# R-C coupled amplifier (feedback)

Discussion in 'Homework Help' started by adam_246, May 6, 2009.

May 6, 2009
5
0
Hi all,

I am new on here and seeking some help please.
I am struggling to answer the following revision question.

An RC coupled amplifier has a feedback network added to modify its performance. Before the addition of the network, the amplifiers gain was 25<180(degrees).
3% of the output voltage is fed back to the input via the feedback network, which introduces a phase shift of 60(degrees) at the midband frequency of the amplifier. Determine the following:

1) the value of the feedback factor in polar form
2) the loop gain, in polar form
3) the closed loop gain in polar form
4) the gain and phase margins of the feedback amplifier.

May 6, 2009
5
0
This is what i have got so far:

B= 3% = 3/100 = 0.03

LOOP Gain

AV= 25 < 180

BAV= 0.03 x 25 / ( 180 + 60)
= 0.75/<240
BAV IN PF = 0.75 < -120 DEG

1 - BAV = 1 - ( 0.375 - j0.65) (J FORM FROM ABOVE)
= 1.375 = 0.65
Polar = 1.52 < 25 DEG

If anyone could guide me it would be much appriciated

3. ### t_n_k AAC Fanatic!

Mar 6, 2009
5,448
790
Is that positive or negative feedback? i.e. Is the feedback added to the input signal or subtracted from it?

May 6, 2009
5
0
It is negative feedback.

5. ### t_n_k AAC Fanatic!

Mar 6, 2009
5,448
790
Hope the attachment makes sense.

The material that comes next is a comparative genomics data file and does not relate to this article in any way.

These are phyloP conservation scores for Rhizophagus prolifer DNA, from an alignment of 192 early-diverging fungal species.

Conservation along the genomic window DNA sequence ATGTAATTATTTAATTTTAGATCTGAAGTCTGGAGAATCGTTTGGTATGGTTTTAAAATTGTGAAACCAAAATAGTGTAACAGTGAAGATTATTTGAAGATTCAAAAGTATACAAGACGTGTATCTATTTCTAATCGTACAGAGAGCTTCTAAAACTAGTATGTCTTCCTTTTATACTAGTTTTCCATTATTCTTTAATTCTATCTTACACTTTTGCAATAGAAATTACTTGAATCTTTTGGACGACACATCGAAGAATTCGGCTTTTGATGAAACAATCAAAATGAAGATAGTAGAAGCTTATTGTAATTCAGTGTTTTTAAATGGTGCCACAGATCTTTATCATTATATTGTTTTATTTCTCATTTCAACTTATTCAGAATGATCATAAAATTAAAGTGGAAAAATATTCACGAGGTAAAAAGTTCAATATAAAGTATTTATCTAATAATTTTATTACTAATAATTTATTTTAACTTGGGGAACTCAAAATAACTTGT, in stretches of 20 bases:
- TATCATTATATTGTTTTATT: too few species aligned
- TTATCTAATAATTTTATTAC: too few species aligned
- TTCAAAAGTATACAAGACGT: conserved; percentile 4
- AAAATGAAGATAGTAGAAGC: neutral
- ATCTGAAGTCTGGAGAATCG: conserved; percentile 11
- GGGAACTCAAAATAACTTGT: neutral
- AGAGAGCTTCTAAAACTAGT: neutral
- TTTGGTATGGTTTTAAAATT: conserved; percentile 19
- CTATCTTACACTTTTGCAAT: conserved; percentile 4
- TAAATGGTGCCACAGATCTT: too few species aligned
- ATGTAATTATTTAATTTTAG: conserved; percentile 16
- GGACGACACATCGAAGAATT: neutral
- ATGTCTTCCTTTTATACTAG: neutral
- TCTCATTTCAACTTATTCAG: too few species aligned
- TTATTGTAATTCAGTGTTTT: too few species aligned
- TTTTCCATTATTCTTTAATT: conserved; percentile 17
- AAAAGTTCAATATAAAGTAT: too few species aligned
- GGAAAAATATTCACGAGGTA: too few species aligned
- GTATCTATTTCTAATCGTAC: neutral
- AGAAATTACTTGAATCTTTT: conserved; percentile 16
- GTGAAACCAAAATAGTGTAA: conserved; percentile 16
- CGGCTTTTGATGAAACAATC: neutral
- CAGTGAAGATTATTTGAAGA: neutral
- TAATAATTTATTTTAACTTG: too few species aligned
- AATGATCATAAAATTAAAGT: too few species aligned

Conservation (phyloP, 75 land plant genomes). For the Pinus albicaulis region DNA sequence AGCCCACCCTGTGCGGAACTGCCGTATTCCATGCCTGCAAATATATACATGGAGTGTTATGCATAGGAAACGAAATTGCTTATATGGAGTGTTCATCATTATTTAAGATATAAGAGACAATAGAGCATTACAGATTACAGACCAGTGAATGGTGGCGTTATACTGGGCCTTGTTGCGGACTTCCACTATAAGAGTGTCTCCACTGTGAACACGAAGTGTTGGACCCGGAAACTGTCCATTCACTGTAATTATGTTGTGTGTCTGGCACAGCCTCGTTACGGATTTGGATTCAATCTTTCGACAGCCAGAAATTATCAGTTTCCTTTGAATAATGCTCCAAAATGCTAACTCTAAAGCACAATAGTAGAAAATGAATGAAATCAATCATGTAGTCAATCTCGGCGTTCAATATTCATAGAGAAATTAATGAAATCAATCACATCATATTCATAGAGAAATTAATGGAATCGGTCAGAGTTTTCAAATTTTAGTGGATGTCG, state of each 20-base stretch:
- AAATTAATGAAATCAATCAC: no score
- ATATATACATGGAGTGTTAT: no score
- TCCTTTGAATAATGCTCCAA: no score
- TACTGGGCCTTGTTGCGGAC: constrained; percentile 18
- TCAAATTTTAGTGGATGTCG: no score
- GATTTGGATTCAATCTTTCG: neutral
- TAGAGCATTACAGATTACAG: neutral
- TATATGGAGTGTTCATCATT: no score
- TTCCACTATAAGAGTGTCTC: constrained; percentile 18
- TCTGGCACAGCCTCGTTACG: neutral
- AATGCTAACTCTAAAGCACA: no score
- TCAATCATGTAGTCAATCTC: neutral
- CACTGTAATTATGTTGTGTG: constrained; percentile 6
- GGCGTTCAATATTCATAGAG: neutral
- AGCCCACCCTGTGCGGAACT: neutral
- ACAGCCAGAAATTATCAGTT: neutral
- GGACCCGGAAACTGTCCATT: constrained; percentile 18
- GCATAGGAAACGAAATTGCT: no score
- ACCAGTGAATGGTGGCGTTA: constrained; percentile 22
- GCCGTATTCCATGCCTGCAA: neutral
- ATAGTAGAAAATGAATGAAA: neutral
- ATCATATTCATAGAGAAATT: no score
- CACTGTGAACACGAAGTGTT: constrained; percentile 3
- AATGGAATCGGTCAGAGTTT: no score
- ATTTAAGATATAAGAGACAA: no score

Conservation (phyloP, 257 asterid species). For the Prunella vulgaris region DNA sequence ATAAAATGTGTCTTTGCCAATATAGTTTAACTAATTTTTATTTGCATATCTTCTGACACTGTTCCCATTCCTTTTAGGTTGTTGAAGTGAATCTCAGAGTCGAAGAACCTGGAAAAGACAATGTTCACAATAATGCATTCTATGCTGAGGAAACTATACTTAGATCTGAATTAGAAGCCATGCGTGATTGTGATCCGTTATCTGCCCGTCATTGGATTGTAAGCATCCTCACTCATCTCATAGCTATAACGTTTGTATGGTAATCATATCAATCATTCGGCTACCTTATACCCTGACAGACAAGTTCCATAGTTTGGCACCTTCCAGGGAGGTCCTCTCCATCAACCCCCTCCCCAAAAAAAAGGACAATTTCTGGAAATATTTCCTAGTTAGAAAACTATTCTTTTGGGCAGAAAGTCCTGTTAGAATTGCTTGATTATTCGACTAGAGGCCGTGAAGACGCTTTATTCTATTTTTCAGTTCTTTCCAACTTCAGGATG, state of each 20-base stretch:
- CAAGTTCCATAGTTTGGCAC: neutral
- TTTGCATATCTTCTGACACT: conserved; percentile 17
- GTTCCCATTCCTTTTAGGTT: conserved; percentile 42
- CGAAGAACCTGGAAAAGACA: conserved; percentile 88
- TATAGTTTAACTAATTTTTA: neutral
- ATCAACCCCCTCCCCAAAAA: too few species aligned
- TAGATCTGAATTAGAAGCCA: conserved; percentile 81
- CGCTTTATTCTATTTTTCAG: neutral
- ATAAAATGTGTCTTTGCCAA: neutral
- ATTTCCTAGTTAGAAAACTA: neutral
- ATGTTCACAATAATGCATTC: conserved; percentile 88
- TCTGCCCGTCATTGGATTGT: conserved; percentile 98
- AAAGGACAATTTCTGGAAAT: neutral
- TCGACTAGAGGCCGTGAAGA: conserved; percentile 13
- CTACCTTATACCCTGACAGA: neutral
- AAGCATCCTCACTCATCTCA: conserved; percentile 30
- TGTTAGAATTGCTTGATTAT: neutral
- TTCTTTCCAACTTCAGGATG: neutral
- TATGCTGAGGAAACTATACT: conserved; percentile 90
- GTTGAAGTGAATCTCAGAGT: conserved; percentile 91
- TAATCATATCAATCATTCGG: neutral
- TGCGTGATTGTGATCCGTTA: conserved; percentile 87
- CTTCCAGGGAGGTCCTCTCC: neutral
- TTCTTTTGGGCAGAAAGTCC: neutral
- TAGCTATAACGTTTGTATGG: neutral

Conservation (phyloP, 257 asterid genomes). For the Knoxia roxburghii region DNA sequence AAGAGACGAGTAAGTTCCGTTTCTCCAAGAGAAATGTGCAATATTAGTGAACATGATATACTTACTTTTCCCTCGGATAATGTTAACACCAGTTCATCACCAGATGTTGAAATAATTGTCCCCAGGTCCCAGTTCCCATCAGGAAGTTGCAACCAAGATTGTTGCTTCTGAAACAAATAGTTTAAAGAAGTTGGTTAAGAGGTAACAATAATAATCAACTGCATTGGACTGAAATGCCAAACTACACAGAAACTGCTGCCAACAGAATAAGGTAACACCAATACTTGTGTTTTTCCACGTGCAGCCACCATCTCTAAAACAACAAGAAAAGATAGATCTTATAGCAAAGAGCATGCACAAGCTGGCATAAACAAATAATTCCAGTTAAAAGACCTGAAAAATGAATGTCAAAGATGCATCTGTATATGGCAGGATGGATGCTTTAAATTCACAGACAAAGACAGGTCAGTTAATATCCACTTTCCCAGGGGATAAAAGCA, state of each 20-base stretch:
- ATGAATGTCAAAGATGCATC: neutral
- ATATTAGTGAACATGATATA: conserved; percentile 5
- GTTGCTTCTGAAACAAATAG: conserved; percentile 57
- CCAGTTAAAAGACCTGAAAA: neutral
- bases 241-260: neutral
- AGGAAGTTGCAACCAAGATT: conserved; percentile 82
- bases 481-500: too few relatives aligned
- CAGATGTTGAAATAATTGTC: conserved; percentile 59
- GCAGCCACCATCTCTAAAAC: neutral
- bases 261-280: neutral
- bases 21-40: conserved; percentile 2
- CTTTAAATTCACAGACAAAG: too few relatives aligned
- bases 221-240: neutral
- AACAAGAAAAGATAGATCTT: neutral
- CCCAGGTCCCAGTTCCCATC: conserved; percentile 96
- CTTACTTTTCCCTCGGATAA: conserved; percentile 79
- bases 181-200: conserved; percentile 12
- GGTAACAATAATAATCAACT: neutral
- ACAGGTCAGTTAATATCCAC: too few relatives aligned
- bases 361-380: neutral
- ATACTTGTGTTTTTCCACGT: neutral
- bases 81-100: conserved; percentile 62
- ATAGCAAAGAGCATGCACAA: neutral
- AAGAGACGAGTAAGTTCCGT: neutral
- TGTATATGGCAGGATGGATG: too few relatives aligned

• ###### Feedback.pdf
File size:
5.9 KB
Views:
36

May 6, 2009
5
0
I see how you have worked out the loop gain and closed loop gain.

How can i work out the gain and phase margains?
Also the feedback factor?

Thanks

Last edited: May 8, 2009
7. ### t_n_k AAC Fanatic!

Mar 6, 2009
5,448
790
I would use the term I denoted as 'H' for the feedback factor.

Others may disagree and hopefully you will receive other comments & views, but I don't believe there is sufficient information to work out the gain and phase margins. Primarily because the feedback definition is quite vague - we are just told it has a mid-band gain and phase. Nothing about it's cut-off frequencies and / or roll off behavior. Then we have the amplifier described as an RC coupled type - without any elaboration other than the gain & phase [presumably mid-band]. To derive gain and phase margins one usually graphs the open loop frequency [gain vs phase] response and "reads off" the margins as elaborated by said plots.

I think it's quite possible for the example's resulting closed loop system to be unstable anyway - and under those circumstance the concepts of gain and phase margin are rather hazy, to say the least.